Readers will want to stay away from these gnomes—or whatever they are: They're full of tricks and broken promises.



A perplexing take on a Belgian legend takes too long to introduce itself then ends abruptly, as if by a magical trick of the forest.

Nutons, the app explains, are the cousins of gnomes (though the title would beg to differ), and though each is very old, "...he's about the size of a 3 year old kid, from the top of his hat to the top of his toes." Through a series of pages featuring geometric, Bauhaus-like artwork—all triangles, circles and askew squares—the nutons are shown to be night-dwelling creatures who like to live in the comfort of the woods. But the text and narration wander badly, likely the result of a bad translation, creating a confusing narrative with endless sentences that go nowhere. One example: "Mere babysteps away, alongside the rapids of the Lesse river, sits a great stone covered with small circular recesses: les Scûles, the bowls, which, according to tradition, are the nutons' dinner plates." The page meant to give parents discussion points to use with their kids isn't much better. The story shifts from a five-page introduction to a five-page story of a village woman who loses a bunch of oats given to her by a nuton that she thought might turn into gold. The village woman learns not to trust nutons, and readers learn not to trust badly translated offerings in the App Store.

Readers will want to stay away from these gnomes—or whatever they are: They're full of tricks and broken promises. (iPad storybook app. 3-7)

Pub Date: Nov. 21, 2012


Page Count: -

Publisher: Cot Cot Cot Apps

Review Posted Online: Jan. 7, 2013

Kirkus Reviews Issue: Jan. 15, 2013

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Hee haw.

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The print version of a knee-slapping cumulative ditty.

In the song, Smith meets a donkey on the road. It is three-legged, and so a “wonky donkey” that, on further examination, has but one eye and so is a “winky wonky donkey” with a taste for country music and therefore a “honky-tonky winky wonky donkey,” and so on to a final characterization as a “spunky hanky-panky cranky stinky-dinky lanky honky-tonky winky wonky donkey.” A free musical recording (of this version, anyway—the author’s website hints at an adults-only version of the song) is available from the publisher and elsewhere online. Even though the book has no included soundtrack, the sly, high-spirited, eye patch–sporting donkey that grins, winks, farts, and clumps its way through the song on a prosthetic metal hoof in Cowley’s informal watercolors supplies comical visual flourishes for the silly wordplay. Look for ready guffaws from young audiences, whether read or sung, though those attuned to disability stereotypes may find themselves wincing instead or as well.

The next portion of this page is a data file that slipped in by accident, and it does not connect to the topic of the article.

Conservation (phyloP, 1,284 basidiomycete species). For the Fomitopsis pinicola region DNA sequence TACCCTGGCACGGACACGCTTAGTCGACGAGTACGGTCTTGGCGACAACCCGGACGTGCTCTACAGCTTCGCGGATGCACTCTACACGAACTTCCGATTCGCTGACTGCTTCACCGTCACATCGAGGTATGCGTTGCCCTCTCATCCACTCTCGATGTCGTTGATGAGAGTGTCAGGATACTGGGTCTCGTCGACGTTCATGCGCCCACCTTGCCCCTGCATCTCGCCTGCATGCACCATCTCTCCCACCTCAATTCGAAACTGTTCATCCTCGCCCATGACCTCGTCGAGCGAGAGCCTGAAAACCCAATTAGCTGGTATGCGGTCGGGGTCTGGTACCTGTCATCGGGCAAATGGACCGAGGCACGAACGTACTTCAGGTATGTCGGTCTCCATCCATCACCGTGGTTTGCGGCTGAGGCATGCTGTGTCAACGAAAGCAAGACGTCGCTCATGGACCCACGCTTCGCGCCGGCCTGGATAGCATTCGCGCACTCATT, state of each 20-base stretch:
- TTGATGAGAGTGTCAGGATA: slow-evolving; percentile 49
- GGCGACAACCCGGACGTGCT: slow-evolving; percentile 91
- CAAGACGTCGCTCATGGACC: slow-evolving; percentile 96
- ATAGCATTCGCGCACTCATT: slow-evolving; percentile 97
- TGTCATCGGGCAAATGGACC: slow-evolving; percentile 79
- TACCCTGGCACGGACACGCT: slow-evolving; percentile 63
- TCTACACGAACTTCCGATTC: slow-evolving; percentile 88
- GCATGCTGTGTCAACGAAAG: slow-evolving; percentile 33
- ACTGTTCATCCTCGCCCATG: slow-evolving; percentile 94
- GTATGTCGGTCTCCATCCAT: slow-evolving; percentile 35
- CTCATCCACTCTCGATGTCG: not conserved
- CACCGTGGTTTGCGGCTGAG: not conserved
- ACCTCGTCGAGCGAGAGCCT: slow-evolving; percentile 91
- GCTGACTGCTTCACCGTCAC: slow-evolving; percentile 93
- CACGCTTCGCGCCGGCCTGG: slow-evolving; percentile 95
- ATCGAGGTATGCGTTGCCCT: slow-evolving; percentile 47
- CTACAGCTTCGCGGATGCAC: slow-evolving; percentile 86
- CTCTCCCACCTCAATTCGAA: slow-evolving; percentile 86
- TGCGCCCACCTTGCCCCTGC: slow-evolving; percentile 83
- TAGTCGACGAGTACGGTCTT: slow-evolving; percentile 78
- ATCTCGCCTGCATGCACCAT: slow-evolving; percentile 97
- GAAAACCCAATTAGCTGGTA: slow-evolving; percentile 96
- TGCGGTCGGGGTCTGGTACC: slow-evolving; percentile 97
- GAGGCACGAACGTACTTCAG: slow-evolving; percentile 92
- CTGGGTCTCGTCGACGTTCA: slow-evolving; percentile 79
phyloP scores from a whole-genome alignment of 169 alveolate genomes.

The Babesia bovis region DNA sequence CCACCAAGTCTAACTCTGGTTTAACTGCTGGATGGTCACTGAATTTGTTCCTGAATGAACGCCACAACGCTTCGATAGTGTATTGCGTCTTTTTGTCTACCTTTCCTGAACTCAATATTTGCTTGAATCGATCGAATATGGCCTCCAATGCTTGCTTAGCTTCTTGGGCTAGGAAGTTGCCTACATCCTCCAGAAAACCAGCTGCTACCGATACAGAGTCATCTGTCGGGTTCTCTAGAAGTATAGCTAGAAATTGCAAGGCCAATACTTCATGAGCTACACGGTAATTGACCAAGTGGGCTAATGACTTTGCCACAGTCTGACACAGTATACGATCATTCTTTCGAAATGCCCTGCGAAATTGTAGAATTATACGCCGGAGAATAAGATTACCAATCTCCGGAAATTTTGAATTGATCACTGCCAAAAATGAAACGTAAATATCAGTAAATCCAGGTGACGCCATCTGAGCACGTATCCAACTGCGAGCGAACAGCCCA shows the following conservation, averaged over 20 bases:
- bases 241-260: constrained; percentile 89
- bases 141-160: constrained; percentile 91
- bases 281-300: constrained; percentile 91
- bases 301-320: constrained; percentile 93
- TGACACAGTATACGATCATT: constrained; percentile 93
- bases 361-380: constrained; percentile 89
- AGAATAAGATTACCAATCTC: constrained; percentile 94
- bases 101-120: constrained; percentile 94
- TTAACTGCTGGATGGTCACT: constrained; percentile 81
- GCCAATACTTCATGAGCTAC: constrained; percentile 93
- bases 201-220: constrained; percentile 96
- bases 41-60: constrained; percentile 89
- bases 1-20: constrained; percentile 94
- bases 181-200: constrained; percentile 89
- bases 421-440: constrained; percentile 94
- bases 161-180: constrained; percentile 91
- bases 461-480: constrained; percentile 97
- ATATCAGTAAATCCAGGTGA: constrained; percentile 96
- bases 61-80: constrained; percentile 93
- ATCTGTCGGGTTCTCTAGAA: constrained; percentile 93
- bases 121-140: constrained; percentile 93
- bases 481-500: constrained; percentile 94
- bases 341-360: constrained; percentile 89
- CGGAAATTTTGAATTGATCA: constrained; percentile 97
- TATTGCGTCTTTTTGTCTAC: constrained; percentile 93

Hee haw. (Picture book. 5-7)

Pub Date: May 1, 2010

ISBN: 978-0-545-26124-1

Page Count: 26

Publisher: Scholastic

Review Posted Online: Dec. 29, 2018

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This seemingly simple tale packs a satisfying emotional punch. Scarily good! (Picture book. 4-7)


Monster lives in Cutesville, where he feels his googly eyes make him unlovable, especially compared to all the “cute, fluffy” kittens, puppies and bunnies. He goes off to find someone who will appreciate him just the way he is…with funny and heartwarming results.

A red, scraggly, pointy-eared, arm-dragging monster with a pronounced underbite clutches his monster doll to one side of his chest, exposing a purplish blue heart on the other. His oversized eyes express his loneliness. Bright could not have created a more sympathetic and adorable character. But she further impresses with the telling of this poor chap’s journey. Since Monster is not the “moping-around sort,” he strikes out on his own to find someone who will love him. “He look[s] high” from on top of a hill, and “he look[s] low” at the bottom of the same hill. The page turn reveals a rolling (and labeled) tumbleweed on a flat stretch. Here “he look[s] middle-ish.” Careful pacing combines with dramatic design and the deadpan text to make this sad search a very funny one. When it gets dark and scary, he decides to head back home. A bus’s headlights shine on his bent figure. All seems hopeless—until the next page surprises, with a smiling, orange monster with long eyelashes and a pink heart on her chest depicted at the wheel. And “in the blink of a googly eye / everything change[s].”

This seemingly simple tale packs a satisfying emotional punch. Scarily good! (Picture book. 4-7)

Pub Date: Dec. 31, 2013

ISBN: 978-0-374-34646-1

Page Count: 32

Publisher: Farrar, Straus and Giroux

Review Posted Online: Sept. 18, 2013

Kirkus Reviews Issue: Oct. 1, 2013

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